The Lobby

What is the Lobby?

The Lobby is a place in the app where players meet in preparation of online games. It’s a bit like in a hotel lobby: it’s an open place where people hang around and talk together. Eventually some players organize an online game after agreeing on the number of players, the game settings, etc., then one of them creates a game and the others join it.

Why a Lobby?

As explained in Turn-based Online Gaming the Right Way, the Lobby is a key UI component in achieving successful online gaming. Its main virtue is to resolve the problem of creating online games even in the case of low traffic - which can unfortunately happen in the world of boardgames.

Why does it work? Because it allows players to get a feel of the traffic and discuss together to set-up a game - even if there are only 5 people connected. Other solutions like auto-match, modal dialogs workflows, etc. fail miserably - we know, we tried them.

Players want to have control about the type of game that they will join or create, so you need to show a list of open games with each game settings, who is already in the game, etc. Allowing people to chat in the Lobby will allow them to organize their games with the right parameters, decide if they want do to a 2 or 3-player game, etc. It helps a lot smoothing the organization of games.

Last but not least, the Lobby is also a very powerful tool to build your community of players. Players will meet online and make friends. In Ticket to Ride, we even had two couples who got married after meeting in the chat!

“If it isn’t broken, don’t fix it!”

Since the day we started doing online gaming (2003), we have tested a number of different solutions and user interfaces, and we failed a lot. The design described here is the result of these trials and errors. We know it works. So let’s not re-invent the wheel and stick to what works. Designs that differ too much from our template will be rejected.


Typically, a Lobby provides the following features:

  • A list of the players who are connected to the Lobby (i.e. they are not playing in a game).
  • A chat area allowing people to exchange public messages.
  • A list of open games, waiting for players to join them.
  • The possibility to create a new open game.

It is key to show the three first items on the same screen. Why? Because you need the three to be able to decide with whom you are going to play and if you are going to join an open game or create a new one.


Here is a typical layout:

Typical layout

For example, here is the implementation in Small World 2:

Small World 2 lobby

And here is the one (a bit more complicated) from Ticket to Ride. You will notice that the order of the three panels is different. Ticket to Ride has tons of features, so it starts to become tough to squeeze everything in the screen space:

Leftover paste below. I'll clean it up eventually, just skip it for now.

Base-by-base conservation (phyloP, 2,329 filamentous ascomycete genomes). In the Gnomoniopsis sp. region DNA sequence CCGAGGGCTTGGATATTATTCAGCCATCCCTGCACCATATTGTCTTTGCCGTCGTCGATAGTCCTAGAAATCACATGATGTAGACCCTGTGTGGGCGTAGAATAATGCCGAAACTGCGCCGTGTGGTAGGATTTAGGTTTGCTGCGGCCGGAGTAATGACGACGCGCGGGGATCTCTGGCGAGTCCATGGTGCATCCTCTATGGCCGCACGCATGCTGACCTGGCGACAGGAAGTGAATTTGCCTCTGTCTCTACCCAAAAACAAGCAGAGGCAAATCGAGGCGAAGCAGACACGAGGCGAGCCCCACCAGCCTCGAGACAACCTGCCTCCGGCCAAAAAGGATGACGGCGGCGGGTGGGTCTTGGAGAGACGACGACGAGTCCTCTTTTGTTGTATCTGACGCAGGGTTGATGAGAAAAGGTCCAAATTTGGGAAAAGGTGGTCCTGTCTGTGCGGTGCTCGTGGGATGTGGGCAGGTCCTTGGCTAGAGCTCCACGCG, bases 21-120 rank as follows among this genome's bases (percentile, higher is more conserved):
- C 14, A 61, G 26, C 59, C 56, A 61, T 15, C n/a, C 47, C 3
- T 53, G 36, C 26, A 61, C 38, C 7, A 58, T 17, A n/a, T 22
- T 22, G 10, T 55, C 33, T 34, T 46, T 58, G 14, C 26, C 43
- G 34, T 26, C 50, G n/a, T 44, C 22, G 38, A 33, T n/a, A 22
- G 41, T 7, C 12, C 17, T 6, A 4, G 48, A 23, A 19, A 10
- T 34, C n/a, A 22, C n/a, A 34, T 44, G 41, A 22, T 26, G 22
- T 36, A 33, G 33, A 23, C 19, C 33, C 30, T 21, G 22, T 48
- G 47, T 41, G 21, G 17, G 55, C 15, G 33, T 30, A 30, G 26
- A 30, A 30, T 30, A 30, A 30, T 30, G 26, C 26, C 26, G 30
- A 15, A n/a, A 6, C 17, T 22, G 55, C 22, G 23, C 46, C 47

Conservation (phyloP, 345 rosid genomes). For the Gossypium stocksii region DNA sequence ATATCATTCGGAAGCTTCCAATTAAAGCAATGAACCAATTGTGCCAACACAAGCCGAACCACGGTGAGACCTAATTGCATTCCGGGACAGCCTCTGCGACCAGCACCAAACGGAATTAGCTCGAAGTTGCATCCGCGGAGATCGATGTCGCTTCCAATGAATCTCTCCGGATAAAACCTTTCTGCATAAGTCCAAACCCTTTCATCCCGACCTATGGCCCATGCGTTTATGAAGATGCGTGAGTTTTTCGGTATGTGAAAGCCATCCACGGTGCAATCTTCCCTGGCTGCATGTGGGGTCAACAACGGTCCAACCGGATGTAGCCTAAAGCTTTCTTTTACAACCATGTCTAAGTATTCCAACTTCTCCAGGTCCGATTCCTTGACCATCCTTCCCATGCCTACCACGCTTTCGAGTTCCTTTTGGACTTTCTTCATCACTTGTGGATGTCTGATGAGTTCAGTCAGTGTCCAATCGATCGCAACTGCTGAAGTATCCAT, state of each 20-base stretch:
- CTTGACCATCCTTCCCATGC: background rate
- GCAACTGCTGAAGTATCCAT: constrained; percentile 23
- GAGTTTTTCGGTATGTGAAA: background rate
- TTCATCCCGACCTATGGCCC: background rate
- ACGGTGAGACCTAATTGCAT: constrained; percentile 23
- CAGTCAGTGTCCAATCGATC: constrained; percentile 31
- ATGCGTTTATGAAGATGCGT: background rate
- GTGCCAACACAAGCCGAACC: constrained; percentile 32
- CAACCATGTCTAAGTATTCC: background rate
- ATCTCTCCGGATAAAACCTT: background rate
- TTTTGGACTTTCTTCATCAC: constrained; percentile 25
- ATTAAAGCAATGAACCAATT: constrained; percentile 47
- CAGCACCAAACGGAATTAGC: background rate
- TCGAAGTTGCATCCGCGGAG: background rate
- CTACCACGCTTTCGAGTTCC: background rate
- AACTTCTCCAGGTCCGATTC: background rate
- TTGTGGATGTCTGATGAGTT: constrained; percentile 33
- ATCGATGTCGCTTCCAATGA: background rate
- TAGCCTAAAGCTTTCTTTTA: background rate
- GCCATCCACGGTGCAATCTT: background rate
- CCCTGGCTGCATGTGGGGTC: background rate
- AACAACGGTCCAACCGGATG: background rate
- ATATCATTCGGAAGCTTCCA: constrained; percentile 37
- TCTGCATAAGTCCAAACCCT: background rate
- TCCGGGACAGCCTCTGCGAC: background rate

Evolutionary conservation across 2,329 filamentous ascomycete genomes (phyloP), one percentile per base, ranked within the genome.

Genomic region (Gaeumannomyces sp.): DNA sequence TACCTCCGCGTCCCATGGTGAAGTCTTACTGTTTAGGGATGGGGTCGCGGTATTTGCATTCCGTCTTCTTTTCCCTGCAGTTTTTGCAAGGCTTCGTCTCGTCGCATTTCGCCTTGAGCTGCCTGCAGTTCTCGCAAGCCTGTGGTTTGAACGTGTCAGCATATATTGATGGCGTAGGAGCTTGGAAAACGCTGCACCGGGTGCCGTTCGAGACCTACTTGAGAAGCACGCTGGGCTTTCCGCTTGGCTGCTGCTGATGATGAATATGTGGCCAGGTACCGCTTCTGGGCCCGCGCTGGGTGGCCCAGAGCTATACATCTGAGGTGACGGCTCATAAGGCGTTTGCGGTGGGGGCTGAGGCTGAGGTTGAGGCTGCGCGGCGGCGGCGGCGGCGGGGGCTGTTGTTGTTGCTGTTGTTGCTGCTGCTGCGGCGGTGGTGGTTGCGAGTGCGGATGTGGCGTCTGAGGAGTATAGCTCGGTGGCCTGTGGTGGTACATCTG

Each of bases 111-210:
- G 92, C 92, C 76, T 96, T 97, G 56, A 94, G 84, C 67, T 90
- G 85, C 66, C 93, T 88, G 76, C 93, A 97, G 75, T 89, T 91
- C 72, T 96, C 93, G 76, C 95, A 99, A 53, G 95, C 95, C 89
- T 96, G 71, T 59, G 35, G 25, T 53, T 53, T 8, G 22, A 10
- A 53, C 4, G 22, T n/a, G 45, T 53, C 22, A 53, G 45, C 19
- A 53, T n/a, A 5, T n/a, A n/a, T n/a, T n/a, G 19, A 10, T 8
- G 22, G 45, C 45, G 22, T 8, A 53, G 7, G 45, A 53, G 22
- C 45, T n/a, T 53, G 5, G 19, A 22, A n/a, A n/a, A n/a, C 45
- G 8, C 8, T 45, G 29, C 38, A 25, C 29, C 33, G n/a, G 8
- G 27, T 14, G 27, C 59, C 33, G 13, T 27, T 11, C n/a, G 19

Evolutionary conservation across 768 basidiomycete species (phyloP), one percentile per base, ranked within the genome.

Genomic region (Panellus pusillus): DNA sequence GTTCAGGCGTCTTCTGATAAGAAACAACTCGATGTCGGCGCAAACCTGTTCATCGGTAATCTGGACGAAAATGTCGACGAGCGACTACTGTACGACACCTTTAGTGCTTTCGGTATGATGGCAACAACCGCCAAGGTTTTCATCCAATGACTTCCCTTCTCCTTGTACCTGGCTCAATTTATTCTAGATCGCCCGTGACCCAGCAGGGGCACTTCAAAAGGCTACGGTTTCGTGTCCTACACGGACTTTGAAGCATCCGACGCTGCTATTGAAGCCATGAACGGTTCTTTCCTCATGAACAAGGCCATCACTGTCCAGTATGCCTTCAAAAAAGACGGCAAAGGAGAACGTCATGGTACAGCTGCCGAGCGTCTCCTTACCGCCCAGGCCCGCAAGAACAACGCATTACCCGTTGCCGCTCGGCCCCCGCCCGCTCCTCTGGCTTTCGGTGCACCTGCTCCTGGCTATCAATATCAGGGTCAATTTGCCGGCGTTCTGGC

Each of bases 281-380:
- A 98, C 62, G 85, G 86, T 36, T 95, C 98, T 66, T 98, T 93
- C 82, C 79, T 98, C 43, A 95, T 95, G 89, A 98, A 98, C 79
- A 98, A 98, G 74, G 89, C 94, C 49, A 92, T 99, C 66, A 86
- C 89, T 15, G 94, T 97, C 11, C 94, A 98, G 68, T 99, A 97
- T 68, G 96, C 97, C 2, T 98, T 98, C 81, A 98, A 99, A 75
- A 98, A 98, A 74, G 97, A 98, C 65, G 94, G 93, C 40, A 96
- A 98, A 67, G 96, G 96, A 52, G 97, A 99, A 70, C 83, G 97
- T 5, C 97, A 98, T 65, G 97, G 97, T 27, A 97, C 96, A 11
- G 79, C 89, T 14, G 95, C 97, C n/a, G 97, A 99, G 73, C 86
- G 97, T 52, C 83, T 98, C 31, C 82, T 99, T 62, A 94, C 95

Ticket to Ride lobby

Let’s focus on each block one by one.

The Players List

It is a good idea to indicate the number of players currently present in the Lobby. A filter search box is convenient to find a specific user when there are lots of them.

In the players list, indicate with an icon the ones that are the user’s Buddies and the ones that are on her Ignore list. This will allow the user to spot her friends quickly. See the iconography page for icons ideas.

When a player is selected, display information about him in a small panel: users are always fond of stats: ranking score and rank, Karma, avatar, number of games played, latest achievement, last connection time, language, etc. - any information relevant to your game that will help the user know the player better and decide if she wants to play with him.

This is also a good place to put some basic user management, like a button to add the player to the user’s Buddy list - or Ignore list.

Example in Small World 2: Player Details

You can also implement a more sophisticated user interface, with a real management of your Buddy and Ignore lists, and a search engine to find players in the entire database. We recommend that you take a look at Ticket to Ride, by far our most advanced showcase:

Player Details

The Public Chat

This is very classic. A scrolling area of text, with messages piling up from the bottom, so that a discussion can be read naturally from the top to the bottom. The text input box should be at the bottom, since this is where the user’s message will pop-out.

For each message, you should indicate a timestamp and the player’s name. Again, look at Ticket to Ride for inspiration:

TTR Chat

It is important that your UI design is compact enough so that you can display at least a dozen of messages. And provide a scrolling area to allow the user to look higher in the messages history. This way a newcomer can move up and read a complete thread. Often discussions are cross-mixed, so one may need to scroll up significantly.

Remember, the text is what matters here. Please don’t do this (click on the image to zoom-in):

Bad example

The List of Open Games tab

If there are some open games waiting for players, this tab should be displayed by default when the user enters the Lobby: we want to encourage newcomers to fill in open tables.

Each open game should display a number of properties that you find in all games:

  • Name
  • Number of players
  • Ranked or un-ranked
  • Synchronous (aka “immediate bot hot-swap”) or asynchronous